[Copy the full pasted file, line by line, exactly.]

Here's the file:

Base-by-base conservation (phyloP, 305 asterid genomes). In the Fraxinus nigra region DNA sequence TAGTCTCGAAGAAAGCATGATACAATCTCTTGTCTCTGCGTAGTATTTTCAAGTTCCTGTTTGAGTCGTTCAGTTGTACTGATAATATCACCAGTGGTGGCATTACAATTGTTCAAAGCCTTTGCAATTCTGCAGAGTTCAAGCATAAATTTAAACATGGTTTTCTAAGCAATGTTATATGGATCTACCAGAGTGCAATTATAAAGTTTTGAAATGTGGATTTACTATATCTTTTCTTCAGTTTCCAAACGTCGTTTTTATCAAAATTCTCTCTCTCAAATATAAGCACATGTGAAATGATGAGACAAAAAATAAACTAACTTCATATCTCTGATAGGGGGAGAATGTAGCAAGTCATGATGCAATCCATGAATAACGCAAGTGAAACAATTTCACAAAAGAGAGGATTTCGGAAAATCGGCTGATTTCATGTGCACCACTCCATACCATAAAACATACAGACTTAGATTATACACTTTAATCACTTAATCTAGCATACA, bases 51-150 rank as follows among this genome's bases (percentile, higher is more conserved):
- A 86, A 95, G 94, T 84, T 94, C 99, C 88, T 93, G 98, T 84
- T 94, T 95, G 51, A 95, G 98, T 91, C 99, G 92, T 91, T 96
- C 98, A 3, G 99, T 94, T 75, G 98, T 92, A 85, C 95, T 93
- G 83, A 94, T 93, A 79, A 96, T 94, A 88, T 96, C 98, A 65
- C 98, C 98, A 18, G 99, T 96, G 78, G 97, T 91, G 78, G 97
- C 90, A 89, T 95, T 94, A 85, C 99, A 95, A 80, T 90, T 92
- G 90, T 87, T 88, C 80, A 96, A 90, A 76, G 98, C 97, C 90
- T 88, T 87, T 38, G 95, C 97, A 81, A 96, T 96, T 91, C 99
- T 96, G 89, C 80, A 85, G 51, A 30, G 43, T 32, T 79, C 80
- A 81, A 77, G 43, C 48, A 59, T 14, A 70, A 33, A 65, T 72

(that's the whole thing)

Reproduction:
Base-by-base conservation (phyloP, 305 asterid genomes). In the Fraxinus nigra region DNA sequence TAGTCTCGAAGAAAGCATGATACAATCTCTTGTCTCTGCGTAGTATTTTCAAGTTCCTGTTTGAGTCGTTCAGTTGTACTGATAATATCACCAGTGGTGGCATTACAATTGTTCAAAGCCTTTGCAATTCTGCAGAGTTCAAGCATAAATTTAAACATGGTTTTCTAAGCAATGTTATATGGATCTACCAGAGTGCAATTATAAAGTTTTGAAATGTGGATTTACTATATCTTTTCTTCAGTTTCCAAACGTCGTTTTTATCAAAATTCTCTCTCTCAAATATAAGCACATGTGAAATGATGAGACAAAAAATAAACTAACTTCATATCTCTGATAGGGGGAGAATGTAGCAAGTCATGATGCAATCCATGAATAACGCAAGTGAAACAATTTCACAAAAGAGAGGATTTCGGAAAATCGGCTGATTTCATGTGCACCACTCCATACCATAAAACATACAGACTTAGATTATACACTTTAATCACTTAATCTAGCATACA, bases 51-150 rank as follows among this genome's bases (percentile, higher is more conserved):
- A 86, A 95, G 94, T 84, T 94, C 99, C 88, T 93, G 98, T 84
- T 94, T 95, G 51, A 95, G 98, T 91, C 99, G 92, T 91, T 96
- C 98, A 3, G 99, T 94, T 75, G 98, T 92, A 85, C 95, T 93
- G 83, A 94, T 93, A 79, A 96, T 94, A 88, T 96, C 98, A 65
- C 98, C 98, A 18, G 99, T 96, G 78, G 97, T 91, G 78, G 97
- C 90, A 89, T 95, T 94, A 85, C 99, A 95, A 80, T 90, T 92
- G 90, T 87, T 88, C 80, A 96, A 90, A 76, G 98, C 97, C 90
- T 88, T 87, T 38, G 95, C 97, A 81, A 96, T 96, T 91, C 99
- T 96, G 89, C 80, A 85, G 51, A 30, G 43, T 32, T 79, C 80
- A 81, A 77, G 43, C 48, A 59, T 14, A 70, A 33, A 65, T 72